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11. Labor Policies and Practices

Much of the Liberian labor force is unskilled and illiterate.  Most Liberians, particularly those in rural areas, lack basic vocational or computer skills.  Liberia does not have reliable or official data on labor force statistics, such as unemployment rates.  Liberia’s domestic market is too small to support high volume (cost-effective) production for many manufactured products.  The majority of formally employed Liberians work for the government. According to the Liberia Institute for Statistics and Geo-Information Services (LISGIS) 2016 Household Income and Expenditure Survey (HIES 2016), Liberia has a low unemployment rate (3.9 percent) in the formal sector.  However, this masks the fact that four out of five Liberian workers (80 percent) are estimated to be engaged in “vulnerable” and/or “informal” employment. Unemployment is particularly high among youth; young women also have a harder time finding employment than young men. The International Labor Organization (ILO)’s most recent (2016) statistics indicate Liberia’s total unemployment rate stands at 3.1 percent; unemployment is higher among males (3.8 percent) than females (2.4 percent). See,  .  The informal and vulnerable employment sectors are characterized by inadequate earnings as well as difficult and/or dangerous conditions that undermine workers’ basic rights.  Migrant workers are employed throughout the country, particularly in the services sector and at artisanal diamond and gold mines. The Ministry of Labor (MOL) largely attributes high levels of vulnerable and informal employment to the private sector’s inability to create employment.  The manufacturing sector is weak, due to high production costs driven by limited financing opportunities for the private sector and poor infrastructure, including limited access to electricity. There is an acute shortage of specialized labor skills, particularly in medicine, information and communication technology (ICT), and science, technology, engineering, and mathematics (STEM).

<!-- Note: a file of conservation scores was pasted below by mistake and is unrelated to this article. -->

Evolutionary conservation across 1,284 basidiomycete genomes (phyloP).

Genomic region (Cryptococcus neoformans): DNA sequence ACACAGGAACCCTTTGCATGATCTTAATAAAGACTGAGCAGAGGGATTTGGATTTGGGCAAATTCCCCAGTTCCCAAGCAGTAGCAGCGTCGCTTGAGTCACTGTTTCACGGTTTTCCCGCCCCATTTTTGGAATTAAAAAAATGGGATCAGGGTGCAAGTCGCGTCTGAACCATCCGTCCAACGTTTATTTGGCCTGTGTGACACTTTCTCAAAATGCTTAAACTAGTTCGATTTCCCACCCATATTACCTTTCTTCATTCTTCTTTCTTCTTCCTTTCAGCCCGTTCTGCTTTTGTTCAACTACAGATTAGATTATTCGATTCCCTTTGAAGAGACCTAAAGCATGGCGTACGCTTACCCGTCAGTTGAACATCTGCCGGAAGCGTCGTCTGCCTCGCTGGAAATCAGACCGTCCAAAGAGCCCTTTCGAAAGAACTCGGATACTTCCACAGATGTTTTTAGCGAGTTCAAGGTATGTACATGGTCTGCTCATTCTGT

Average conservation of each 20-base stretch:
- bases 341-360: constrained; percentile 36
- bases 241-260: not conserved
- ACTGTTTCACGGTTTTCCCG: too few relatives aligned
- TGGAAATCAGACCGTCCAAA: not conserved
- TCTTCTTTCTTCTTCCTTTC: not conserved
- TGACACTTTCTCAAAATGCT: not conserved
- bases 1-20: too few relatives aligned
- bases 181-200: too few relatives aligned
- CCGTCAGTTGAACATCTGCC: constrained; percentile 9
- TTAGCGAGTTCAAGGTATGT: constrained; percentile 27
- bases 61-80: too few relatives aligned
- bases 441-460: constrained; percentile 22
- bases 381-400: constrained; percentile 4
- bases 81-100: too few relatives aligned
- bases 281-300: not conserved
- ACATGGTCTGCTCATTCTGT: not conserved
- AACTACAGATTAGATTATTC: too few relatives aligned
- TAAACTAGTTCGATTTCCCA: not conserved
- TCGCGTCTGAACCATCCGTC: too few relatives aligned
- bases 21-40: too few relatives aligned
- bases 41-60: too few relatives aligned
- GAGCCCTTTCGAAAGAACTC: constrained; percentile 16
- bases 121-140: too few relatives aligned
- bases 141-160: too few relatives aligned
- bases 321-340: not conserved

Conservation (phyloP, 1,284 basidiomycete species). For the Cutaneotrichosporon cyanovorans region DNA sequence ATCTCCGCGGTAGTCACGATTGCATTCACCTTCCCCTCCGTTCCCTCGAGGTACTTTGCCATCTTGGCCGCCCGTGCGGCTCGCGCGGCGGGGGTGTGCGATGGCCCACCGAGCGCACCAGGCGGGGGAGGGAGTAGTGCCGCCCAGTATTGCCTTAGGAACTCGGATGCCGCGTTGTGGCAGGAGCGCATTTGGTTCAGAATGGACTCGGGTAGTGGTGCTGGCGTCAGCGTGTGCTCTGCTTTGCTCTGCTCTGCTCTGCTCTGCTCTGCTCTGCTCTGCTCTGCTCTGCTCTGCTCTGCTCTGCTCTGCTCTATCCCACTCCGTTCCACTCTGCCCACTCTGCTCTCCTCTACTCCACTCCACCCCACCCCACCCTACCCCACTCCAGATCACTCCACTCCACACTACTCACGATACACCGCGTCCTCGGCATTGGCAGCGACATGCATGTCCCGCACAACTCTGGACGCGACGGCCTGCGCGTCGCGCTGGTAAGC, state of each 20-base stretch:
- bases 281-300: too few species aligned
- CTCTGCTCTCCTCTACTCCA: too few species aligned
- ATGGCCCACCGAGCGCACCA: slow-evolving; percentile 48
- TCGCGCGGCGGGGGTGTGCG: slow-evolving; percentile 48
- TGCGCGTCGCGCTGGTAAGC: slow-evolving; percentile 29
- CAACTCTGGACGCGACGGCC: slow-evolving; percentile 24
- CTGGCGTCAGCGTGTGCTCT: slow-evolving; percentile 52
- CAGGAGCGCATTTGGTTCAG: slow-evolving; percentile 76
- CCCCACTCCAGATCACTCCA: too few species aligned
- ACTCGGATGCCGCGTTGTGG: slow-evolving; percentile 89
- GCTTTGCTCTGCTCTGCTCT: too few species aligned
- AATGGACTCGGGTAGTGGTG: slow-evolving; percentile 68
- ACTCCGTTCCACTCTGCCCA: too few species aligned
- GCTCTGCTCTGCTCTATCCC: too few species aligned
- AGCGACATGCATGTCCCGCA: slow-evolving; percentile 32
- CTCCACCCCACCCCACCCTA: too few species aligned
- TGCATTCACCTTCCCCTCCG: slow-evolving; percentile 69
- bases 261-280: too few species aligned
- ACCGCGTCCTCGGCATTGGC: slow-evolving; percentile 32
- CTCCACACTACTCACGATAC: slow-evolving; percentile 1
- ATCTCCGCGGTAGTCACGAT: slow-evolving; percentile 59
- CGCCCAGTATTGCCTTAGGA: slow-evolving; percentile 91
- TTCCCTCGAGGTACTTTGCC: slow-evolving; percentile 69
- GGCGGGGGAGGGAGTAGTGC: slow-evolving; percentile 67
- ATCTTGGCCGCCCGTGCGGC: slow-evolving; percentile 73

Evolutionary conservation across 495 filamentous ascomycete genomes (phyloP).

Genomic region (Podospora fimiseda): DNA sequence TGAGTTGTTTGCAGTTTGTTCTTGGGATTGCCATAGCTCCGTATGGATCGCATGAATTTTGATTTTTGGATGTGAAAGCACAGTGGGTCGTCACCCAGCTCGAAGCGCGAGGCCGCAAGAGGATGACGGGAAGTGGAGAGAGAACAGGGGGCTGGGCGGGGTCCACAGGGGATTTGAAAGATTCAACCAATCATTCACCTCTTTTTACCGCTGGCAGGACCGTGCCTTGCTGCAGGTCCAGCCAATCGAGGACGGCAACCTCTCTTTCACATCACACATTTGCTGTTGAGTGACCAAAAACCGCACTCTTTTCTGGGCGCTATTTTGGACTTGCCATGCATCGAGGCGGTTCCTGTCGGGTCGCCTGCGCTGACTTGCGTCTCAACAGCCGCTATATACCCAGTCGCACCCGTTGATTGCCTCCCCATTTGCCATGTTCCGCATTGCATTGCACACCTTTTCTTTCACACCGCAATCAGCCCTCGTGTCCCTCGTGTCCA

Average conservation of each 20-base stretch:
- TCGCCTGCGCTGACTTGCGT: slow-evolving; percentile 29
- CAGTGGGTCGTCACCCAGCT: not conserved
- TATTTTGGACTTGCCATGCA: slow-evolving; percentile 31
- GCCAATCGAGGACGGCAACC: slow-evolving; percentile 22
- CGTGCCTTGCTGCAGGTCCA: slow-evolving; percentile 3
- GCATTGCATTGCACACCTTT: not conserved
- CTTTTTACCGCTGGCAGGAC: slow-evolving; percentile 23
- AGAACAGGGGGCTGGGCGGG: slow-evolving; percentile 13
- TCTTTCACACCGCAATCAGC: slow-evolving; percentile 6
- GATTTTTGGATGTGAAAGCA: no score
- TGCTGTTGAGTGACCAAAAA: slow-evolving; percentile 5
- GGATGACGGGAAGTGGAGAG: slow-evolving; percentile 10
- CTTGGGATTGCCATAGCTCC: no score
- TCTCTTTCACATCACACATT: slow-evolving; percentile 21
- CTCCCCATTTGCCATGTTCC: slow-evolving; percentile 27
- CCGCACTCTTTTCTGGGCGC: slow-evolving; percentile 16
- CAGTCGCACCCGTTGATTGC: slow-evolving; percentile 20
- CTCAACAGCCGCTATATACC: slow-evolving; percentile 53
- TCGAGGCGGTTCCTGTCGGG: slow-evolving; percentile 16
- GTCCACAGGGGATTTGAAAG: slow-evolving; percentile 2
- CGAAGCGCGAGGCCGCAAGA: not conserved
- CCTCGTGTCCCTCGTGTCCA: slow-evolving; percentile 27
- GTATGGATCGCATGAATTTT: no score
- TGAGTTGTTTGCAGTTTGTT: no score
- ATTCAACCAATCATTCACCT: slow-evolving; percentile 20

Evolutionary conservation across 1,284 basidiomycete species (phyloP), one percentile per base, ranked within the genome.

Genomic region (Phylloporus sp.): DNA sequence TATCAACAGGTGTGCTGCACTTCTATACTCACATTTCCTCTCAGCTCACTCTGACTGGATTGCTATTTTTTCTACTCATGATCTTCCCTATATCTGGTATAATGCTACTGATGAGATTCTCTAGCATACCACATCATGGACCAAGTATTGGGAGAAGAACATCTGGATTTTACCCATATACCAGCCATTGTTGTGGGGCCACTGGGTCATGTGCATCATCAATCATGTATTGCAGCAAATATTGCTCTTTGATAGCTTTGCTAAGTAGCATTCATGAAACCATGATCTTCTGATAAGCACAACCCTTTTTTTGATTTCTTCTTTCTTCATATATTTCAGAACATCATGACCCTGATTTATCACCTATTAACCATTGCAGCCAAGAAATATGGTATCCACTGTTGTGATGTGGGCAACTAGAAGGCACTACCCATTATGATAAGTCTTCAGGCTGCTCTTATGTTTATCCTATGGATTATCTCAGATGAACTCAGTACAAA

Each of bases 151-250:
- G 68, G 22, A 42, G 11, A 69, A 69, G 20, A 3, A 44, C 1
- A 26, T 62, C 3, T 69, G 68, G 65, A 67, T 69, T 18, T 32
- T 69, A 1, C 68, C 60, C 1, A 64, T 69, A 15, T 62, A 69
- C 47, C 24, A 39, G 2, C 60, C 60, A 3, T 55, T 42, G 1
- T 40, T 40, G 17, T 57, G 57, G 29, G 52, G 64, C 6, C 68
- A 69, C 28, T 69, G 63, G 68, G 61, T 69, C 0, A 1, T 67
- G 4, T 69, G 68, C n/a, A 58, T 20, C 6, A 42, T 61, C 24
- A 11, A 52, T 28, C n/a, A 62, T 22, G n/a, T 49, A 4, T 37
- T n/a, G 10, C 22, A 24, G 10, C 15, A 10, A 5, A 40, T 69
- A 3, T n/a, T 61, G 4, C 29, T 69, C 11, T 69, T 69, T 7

The labor law gives preference to employing Liberian citizens and most investment contracts require companies to employ a defined percentage of Liberians, including in top management positions.  Foreign companies often report difficulty finding skilled labor as their most significant operational hindrance. Child labor remains a problem, particularly in the agriculture and mining sectors.  The Decent Work Act guarantees freedom of association, and employees have the right to establish and become members of organizations of their own choosing without prior authorization, with the exception of civil servants and employees of state-owned enterprises.  The law allows workers’ unions to conduct activities without interference by employers. The law also prohibits employers from discriminating against employees because of membership in a labor organization. Unions are independent from the government and political parties.  Employees, through their associations or unions, often demand and sometimes strike for compensation. When company ownership changes, workers sometimes seek payment of obligations owed by previous owners or employers. The labor law provides that labor organizations, including trade or employees’ associations, have the right to draw up constitutions and rules with regard to electing representatives, organizing activities, and formulating programs.  The laws specify that no industrial labor union or organization shall exercise any privilege or function for agricultural workers. Similarly, no agricultural labor union or organization shall exercise any privilege or function for industrial workers, nor can agricultural workers join industrial workers’ unions. Over the years, agricultural labor unions have been relatively active in negotiating collective bargaining agreements (CBA) intended to improve the social and economic conditions of their members.  Workers, except civil servants, have the right to strike provided that the MOL is notified of their intent to do so. While the law prohibits anti-union discrimination and provides for the reinstatement of workers dismissed because of union activities, it allows for dismissal without cause provided the company pays statutory severance packages. The law sets out fundamental rights of workers and contains provisions on employment and termination of employment, minimum conditions of work, occupational safety and health, workers’ compensation, industrial relations, and employment agencies.  It also provides for periodic reviews of the labor market as well as adjustments in wages as the labor conditions dictate. The MOL does not have an adequate or effective inspection system to identify and remedy labor violations and hold violators accountable. It lacks the capacity to effectively investigate and prosecute unfair labor practices, such as harassment and/or dismissal of union members or instances of forced and/or child labor. The MOL conducts regular joint nationwide labor inspection exercises to check if employers do regularize the status of their employees in line with the Decent Work Act.  There were no new labor-related laws or regulations enacted during the last year, and there are no pending draft bills.

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The Lessons of 1989: Freedom and Our Future